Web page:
#52weeksofnaturepoetry, Poetry

Little Might – Week 32 #52weeksofnaturepoetry (Raising money for the RSPB)

Wilted leaves.

Brown, crinkled things dangling

from a branch.

That’s all they are, right?

Wrong!

Perception only,

exactly what the transforming life inside

wishes

casual onlookers to see,

instead of its carefully placed chrysalis.

But today, this guise

will be shed;

next stage imminent.

Softening the hard casing, a scratch

becomes a slit,

with just enough room

to drag its reborn self

into the open.

Breaking free; possibly the greatest struggle

of its life.

A cape of folded wings,

long limbs, antennae, curled tongue –

all new, barely a hint

of prior form left –

easing from a space now several sizes

too small.

Vulnerable the entire time,

each wriggle

requiring a rest period

where anything might snatch

at its fragile state.

Yet the very act

of this mammoth task

activates internal hydraulics.

Fluid pumps into wing veins,

expanding them

into powerful, scaled beaters.

Then: off to flowers,

toes tasting each flavour.

Deciding what’s a feast,

and what’s foul.

Unaware of the tales its species inspires

each time a human stops to notice.

Yarns of good fortune, joy, fertility, love.

The birth of a new soul,

the last passage of one who is lost.

This poem is part of a project I’m doing to raise money for the RSPB, a UK wildlife conservation and protection charity. If you’d like to help, please share this poem to encourage others to take joy in nature, and if you have the time and means to donate, you can do so here. Let’s help keep our wildlife wild!

[Apologies for how these poems are formatted. I do write them in stanzas, but WordPress rarely decides to keep them, no matter how much I argue with it.]

Poetry

The pleading of characters in my books

[From a book under edit]

I’m hidden under the print,

reaching, reaching

clawing for my right to show on the page

and not just in the channels of your brain.

Hints and likenesses are what I have,

yet I yearn to be presented as I am.

Clear a path for me, I’ll give the depth

you’re seeking, I promise.

 

[From a book currently being drafted]

Ah, but at least she already exists,

life laid out for her paragraph after paragraph.

What have I got after me?

The empty whiteness under the last sentence.

Hurry up, author, her story is done.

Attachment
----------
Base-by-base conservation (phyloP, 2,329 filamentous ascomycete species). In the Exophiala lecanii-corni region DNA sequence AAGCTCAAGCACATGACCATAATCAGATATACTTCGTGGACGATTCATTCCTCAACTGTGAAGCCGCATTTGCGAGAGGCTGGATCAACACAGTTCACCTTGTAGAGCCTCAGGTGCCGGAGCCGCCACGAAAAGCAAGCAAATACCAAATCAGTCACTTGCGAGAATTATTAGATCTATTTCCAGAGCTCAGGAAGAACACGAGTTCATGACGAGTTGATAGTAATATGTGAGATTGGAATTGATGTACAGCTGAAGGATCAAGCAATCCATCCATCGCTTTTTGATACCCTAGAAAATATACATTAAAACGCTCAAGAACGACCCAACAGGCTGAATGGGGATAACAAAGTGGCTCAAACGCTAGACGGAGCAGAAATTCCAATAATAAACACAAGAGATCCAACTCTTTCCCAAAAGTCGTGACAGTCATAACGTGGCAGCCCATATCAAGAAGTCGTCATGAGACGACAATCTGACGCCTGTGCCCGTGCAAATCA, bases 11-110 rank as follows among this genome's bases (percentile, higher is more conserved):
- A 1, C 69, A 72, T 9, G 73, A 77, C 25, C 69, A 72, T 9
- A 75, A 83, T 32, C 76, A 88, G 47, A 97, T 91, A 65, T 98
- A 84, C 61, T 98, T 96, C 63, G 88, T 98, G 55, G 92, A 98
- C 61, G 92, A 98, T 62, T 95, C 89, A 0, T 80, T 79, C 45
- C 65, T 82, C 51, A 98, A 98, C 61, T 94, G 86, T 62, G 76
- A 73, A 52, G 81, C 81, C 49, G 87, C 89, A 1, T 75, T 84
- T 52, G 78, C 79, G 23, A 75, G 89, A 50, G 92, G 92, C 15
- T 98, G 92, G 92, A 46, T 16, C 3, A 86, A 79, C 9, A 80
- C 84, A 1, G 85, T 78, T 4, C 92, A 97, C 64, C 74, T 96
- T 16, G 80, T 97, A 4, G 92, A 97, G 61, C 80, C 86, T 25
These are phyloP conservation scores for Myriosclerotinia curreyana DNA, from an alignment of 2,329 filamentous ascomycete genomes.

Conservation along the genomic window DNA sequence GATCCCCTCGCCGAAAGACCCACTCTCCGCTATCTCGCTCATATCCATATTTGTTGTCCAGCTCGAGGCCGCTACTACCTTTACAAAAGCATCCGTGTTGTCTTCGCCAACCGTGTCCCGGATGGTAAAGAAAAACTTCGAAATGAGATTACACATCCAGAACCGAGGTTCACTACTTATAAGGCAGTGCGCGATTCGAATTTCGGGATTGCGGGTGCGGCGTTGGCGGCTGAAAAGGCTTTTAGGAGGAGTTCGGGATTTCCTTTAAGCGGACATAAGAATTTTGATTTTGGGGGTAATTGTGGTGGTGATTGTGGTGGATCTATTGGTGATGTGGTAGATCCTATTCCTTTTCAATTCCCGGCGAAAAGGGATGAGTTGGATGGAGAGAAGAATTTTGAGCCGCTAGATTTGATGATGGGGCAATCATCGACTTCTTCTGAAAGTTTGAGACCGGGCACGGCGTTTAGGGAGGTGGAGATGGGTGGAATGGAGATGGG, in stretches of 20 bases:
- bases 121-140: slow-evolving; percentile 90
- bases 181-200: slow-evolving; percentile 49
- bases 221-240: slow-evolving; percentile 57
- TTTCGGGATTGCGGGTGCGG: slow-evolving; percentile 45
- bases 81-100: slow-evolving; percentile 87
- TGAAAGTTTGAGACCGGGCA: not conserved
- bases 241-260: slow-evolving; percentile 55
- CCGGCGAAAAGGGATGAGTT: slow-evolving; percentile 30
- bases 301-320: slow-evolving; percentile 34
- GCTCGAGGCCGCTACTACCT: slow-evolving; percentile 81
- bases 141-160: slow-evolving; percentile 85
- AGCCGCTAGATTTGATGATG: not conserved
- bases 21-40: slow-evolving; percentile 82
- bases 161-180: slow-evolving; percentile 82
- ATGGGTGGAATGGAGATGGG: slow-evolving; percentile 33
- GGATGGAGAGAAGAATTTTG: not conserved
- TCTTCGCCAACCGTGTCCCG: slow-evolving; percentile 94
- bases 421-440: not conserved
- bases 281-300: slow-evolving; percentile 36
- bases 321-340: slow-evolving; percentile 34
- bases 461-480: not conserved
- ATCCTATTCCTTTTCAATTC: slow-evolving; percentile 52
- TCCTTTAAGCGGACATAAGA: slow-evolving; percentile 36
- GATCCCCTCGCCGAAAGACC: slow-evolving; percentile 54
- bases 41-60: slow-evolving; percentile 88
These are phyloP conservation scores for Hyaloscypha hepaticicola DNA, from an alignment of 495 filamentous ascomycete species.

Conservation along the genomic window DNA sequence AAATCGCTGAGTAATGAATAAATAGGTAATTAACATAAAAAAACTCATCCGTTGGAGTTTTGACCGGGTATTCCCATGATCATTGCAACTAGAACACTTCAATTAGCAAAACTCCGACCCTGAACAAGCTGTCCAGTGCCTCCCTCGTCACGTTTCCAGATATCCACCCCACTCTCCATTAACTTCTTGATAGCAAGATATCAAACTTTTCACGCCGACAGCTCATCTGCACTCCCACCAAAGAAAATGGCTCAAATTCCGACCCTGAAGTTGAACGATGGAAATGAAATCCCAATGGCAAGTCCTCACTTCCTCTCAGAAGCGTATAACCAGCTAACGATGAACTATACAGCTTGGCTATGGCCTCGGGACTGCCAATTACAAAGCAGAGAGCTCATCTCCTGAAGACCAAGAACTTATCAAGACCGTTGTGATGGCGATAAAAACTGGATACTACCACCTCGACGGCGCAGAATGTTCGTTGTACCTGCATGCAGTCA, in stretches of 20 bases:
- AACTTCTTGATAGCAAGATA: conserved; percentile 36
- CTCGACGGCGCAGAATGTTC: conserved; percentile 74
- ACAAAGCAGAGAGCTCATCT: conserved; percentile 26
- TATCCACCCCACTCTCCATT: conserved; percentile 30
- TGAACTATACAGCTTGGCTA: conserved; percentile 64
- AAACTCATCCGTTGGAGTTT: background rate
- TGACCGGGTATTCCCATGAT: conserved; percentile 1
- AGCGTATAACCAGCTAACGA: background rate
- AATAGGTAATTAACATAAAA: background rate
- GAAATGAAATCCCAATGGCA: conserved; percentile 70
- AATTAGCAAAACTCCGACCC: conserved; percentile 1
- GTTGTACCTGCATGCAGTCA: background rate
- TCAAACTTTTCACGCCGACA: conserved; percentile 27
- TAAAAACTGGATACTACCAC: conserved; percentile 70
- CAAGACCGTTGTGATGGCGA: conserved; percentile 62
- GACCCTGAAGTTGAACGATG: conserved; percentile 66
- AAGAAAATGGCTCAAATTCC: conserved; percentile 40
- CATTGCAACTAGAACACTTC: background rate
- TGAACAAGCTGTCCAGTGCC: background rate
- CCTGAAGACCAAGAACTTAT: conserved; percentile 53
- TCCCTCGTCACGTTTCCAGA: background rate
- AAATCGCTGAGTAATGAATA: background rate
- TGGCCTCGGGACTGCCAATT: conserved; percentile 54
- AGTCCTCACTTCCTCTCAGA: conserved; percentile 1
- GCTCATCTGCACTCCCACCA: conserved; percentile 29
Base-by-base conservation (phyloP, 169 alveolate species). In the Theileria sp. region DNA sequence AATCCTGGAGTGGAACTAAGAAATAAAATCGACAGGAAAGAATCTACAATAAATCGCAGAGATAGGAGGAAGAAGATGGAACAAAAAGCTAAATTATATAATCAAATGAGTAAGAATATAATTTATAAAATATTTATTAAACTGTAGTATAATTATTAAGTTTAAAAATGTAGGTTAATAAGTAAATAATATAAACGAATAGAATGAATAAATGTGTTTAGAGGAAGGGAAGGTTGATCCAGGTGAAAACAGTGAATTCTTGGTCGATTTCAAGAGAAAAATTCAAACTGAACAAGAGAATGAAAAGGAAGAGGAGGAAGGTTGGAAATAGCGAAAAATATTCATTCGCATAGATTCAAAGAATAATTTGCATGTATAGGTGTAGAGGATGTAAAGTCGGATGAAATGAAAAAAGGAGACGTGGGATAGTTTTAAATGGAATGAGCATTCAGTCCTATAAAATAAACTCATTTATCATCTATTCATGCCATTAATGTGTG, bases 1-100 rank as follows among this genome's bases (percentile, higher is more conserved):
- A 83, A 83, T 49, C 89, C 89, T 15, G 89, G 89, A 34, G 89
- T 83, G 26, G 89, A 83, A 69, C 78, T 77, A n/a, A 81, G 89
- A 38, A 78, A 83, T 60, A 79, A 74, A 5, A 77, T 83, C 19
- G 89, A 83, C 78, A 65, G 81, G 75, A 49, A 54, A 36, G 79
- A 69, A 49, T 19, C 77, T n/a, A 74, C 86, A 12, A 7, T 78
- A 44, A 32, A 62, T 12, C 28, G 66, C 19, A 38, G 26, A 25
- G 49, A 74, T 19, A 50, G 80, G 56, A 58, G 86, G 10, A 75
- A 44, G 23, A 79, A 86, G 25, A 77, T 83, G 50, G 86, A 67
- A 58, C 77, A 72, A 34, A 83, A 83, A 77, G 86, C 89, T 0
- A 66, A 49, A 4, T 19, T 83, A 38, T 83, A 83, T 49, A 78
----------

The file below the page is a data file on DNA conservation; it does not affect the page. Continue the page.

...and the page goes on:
I’m the one you want to work with,

spend time with me and we’ll see where we go.

 

[From the author, weary from juggling]

That’s enough, I won’t have any arguments.

You’re both important, both of you will shine.

Her story isn’t done, there’s more of her I can show

regardless of our knowledge of where she’ll go.

And as for you, I’m doing the best I can.

I’m crafting out time and space for you to grow,

to ink away the white until you’re satisfied.

So let me carry on as I am and stop moaning.

I’ve got work to do, you know.

 

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Thoughts on the past year

Hi everyone, as it’s that time of year when many people take a moment of reflection on the past year and think about the future, I thought I’d take a moment to do the same.

Last year was a mix of good and bad. On the personal side, I had a long bout of depression and autistic burnout, had frequent meltdowns and shutdowns, and suffered from intense imposter syndrome regarding my work. But I also learnt a lot about my neurology, began implementing coping strategies to reduce meltdowns and shutdowns (like using ear defenders, sunglasses and fidget toys to help with sensory overload and not doing too many tasks in one day) and celebrated a year and a half with my partner and, in November, actually moved in with him.

I also realised that I’ve achieved an awful lot with my writing, too:

  • I did my first edit of my YA sci-fi, Unsung.
  • I put together my short story collection, When The Bard Came Visiting, which comes out this February.
  • I re-edited my Half-Wizard Thordric trilogy to catch all the continuity errors that had slipped through.
  • I wrote a middle grade fantasy involving time travel.
  • I edited two poetry collections and submitted them to my publisher.